ELLSWORTH — Ten-year-old Sam Heckman, who had heard of a radiosonde in his school science class, found one in a tree last Saturday. It was attached to a balloon that had burst and a parachute so tangled it was left in a tree where it landed behind Merrill’s Orchard on Old Bangor Road.
The boy, who is the son of Delores and Randy Heckman, knew the apparatus helped the National Weather Service forecast weather. The balloon was released from the Portland International Jetport one week earlier, a printed message told him.
Another message asked him to use an enclosed mailer to return the equipment to Kansas City, Mo., which he said he would do. There, it will be recalibrated, sent to a weather station somewhere in the United States and used again, a Weather Service representative said Wednesday.
He said it would be released at the same time as other weather packages from 100 stations in the United States and others worldwide. Balloons are released at the same time in the morning and again in the evening, he said.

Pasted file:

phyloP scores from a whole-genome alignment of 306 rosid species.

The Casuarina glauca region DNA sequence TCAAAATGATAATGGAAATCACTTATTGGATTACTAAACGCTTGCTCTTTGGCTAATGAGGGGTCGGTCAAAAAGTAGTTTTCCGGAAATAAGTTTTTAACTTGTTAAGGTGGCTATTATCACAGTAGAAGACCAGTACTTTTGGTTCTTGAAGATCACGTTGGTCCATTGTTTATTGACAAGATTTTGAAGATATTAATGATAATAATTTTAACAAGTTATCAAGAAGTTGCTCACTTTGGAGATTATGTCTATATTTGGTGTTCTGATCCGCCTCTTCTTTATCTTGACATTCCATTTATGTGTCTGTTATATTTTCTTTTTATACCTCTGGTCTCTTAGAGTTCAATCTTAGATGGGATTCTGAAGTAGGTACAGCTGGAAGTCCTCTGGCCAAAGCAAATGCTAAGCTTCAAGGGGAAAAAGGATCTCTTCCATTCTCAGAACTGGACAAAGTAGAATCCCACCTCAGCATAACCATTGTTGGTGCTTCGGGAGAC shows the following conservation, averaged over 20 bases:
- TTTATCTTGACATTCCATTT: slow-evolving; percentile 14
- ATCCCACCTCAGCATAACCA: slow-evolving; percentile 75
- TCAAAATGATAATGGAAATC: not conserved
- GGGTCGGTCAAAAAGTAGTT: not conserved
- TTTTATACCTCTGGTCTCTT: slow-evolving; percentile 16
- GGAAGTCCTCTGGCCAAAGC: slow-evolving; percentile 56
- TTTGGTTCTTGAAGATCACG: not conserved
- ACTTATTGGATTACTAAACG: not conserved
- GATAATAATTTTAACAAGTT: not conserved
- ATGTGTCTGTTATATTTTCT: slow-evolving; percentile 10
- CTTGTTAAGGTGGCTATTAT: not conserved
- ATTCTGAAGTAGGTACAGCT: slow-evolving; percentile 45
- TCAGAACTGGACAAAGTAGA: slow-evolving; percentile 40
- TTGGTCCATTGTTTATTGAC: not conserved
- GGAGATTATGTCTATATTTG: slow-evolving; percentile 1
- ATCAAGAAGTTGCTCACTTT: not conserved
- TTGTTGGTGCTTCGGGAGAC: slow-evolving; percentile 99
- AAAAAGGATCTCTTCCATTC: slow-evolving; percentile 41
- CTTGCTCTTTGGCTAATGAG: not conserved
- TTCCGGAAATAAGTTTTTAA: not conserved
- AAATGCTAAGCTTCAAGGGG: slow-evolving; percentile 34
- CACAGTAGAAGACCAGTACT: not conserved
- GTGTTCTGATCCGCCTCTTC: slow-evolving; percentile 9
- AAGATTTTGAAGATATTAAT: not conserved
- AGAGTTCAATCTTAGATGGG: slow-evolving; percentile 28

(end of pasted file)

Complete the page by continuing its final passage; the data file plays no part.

The radiosonde takes “snapshots” of the atmosphere during its 90-minute flight and transmits the information to a weather station from which it is again relayed to the National Meteorological Center in Washington, D.C.
According to the weather reporter, the information received from the radiosonde and other observations are placed in a large computer system which generates several forecast models. These are transmitted as prognostic maps to field offices and the media.
Many of the balloons are lost at sea, the representative said.
Heckman pointed out a message on the plastic package in which the radiosonde was encased. It said the transmitter “measured temperature, pressure, humidity and winds at various heights.”
“I knew that,” said the smiling young scientist.